vowels, rhythms, and non-melodic hums
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what two groups do lateralisation theories fall into?
specialisation theories (propose unique functions for each hemisphere) and interaction theories (cooperation between the hemispheres - so less competition)
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what do the specialisation models suggest?
1 hemisphere facilitates a specific process - LH operates in logical/analytic fashion, analyses input sequentially, verbal labels, & abstract relevant details - RH primarily synthesiser, overall stimulus configuration, organising/processing whole
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what do the interaction models suggest?
both hemispheres capacity to perform all functions but dont
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what are the 3 versions as to why hemispheres dont perform all functions all the time?
1. hemispheres function simultaneously but work on diff aspects (complimentary processing) - 2. they may inhibit/compete with each others activity - 3. both receive info preferentially but these analyses are different
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evaluation of theories?
little evidence - provide behavioural complement to anatomical study of neurological patients - individual differences? - little disagreement about asymmetry - but considerable disagreement about why the 2 hemispheres are asymmetrical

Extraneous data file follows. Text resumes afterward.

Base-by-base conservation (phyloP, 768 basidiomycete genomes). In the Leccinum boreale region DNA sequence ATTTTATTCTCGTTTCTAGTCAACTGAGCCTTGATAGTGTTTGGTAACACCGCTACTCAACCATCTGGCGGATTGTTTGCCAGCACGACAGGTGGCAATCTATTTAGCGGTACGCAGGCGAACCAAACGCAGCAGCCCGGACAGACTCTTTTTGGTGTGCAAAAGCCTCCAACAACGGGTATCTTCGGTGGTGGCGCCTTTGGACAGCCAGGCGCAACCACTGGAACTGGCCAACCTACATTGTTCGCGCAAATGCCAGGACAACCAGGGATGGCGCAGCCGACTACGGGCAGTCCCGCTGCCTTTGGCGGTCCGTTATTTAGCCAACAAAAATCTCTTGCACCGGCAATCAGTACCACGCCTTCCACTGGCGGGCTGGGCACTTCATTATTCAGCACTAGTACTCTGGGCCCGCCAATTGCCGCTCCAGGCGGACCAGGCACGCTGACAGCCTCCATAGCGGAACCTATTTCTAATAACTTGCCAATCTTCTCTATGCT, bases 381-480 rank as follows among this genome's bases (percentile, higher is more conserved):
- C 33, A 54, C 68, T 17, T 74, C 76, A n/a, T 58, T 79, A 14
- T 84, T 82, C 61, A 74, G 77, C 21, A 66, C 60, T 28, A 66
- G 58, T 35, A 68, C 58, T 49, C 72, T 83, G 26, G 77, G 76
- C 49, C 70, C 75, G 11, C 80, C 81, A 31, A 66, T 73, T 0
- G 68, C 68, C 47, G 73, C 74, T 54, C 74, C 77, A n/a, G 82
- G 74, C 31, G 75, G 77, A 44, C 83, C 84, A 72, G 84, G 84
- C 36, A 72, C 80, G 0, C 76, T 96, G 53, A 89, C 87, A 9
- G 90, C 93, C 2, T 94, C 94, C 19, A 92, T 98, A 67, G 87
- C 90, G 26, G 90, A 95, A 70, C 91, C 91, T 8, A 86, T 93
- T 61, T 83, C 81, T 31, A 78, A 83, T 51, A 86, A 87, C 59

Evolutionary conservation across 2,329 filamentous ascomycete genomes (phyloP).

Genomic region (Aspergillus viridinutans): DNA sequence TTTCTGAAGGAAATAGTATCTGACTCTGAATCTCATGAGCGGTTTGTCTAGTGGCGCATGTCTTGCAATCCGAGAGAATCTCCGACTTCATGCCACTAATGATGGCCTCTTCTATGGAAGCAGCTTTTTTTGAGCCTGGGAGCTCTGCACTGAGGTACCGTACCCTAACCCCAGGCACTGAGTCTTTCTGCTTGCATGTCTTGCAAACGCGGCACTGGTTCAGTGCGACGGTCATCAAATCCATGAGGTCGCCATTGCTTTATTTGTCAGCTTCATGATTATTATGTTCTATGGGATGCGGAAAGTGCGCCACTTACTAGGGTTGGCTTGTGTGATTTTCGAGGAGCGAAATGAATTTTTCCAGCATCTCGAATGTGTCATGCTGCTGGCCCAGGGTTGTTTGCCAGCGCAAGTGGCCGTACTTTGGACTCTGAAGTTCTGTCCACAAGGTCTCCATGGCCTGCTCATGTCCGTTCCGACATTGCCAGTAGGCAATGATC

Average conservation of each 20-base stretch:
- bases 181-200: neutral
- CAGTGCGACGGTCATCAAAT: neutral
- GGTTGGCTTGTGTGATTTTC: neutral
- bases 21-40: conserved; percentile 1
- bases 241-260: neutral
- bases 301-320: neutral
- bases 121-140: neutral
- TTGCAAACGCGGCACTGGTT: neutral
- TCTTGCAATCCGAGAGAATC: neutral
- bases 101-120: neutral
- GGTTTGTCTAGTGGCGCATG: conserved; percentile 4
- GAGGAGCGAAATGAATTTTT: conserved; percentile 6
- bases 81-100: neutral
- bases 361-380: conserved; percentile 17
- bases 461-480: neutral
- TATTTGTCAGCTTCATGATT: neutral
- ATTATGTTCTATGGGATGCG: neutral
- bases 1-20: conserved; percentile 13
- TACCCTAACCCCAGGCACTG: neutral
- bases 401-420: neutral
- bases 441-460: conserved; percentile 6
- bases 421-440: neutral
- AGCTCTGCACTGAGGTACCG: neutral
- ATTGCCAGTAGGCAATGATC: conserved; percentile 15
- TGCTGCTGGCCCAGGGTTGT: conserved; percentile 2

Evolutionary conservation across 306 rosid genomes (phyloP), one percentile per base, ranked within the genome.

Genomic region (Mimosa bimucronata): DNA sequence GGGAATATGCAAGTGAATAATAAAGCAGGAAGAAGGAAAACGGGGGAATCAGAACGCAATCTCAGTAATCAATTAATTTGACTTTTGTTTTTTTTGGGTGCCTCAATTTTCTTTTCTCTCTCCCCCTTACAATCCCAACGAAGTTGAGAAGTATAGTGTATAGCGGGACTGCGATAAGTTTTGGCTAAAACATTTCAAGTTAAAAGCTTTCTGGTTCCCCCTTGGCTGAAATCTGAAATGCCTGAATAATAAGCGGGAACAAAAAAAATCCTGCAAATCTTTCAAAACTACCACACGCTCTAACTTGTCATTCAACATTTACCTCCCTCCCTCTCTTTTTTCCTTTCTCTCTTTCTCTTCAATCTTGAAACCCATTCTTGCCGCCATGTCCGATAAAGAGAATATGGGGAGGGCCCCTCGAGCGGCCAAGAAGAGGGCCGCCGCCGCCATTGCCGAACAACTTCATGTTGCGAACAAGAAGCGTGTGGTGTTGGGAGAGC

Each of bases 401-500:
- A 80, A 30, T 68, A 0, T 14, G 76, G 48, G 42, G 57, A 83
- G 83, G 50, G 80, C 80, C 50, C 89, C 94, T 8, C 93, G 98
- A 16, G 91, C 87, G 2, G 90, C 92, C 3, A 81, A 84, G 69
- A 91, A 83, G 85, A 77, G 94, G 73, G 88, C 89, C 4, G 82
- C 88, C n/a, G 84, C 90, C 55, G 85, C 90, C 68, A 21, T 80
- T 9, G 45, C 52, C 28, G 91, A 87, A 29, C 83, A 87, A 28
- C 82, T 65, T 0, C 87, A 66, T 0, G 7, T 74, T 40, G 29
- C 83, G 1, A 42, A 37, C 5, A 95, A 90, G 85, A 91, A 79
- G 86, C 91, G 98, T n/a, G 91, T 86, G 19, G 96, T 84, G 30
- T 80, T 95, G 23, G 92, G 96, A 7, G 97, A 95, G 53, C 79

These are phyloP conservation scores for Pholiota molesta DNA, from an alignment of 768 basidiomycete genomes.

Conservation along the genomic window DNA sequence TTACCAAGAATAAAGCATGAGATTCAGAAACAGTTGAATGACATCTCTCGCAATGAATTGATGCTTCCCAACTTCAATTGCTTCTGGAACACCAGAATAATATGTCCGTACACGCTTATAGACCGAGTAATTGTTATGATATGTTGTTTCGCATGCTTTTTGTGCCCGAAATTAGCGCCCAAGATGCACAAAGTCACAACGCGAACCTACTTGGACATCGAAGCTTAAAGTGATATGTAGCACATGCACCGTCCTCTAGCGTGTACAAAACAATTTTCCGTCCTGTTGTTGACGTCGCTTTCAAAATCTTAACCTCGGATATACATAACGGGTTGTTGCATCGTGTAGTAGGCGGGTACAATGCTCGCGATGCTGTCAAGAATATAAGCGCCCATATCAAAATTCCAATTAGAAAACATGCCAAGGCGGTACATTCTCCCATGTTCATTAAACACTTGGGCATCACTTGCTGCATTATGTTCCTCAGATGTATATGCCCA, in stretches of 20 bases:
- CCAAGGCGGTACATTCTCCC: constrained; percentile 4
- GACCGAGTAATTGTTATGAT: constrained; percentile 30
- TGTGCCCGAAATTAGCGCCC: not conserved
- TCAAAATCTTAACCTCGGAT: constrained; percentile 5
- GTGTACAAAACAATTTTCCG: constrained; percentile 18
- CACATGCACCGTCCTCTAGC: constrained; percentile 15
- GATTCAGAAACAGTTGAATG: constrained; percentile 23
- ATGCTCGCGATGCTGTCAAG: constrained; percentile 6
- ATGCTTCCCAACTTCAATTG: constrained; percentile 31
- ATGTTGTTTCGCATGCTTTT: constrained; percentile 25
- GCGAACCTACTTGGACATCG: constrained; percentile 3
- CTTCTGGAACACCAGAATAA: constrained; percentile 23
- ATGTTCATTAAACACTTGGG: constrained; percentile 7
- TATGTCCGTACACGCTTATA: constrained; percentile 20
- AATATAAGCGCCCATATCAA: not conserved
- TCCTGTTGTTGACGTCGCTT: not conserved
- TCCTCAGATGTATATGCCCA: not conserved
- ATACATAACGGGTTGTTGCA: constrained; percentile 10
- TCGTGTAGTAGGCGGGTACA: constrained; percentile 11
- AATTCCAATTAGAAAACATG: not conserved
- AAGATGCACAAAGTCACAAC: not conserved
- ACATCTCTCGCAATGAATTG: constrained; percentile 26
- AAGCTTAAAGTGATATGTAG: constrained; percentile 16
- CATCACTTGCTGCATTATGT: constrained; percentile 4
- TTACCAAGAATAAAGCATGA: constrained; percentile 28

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what did Gazzaniga (1967) say about the brain?
the human brain is actually two brains -when cerebellum divided surgically its as if the cranium contained 2 separate spheres of consciousness
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where do false memories originate?
in the Left hemisphere - fMRI image: false = yellow, true = red
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what is symmetrical in the brain?
many functions of the cerebral hemisphere
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Card 2


what is cerebral site?


where in the brain/hemisphere

Card 3


what is cerebral side?


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Card 4


what is laterality affected by?


Preview of the front of card 4

Card 5


what did Hughlings-Jackson and Gratiolet do in 1960's?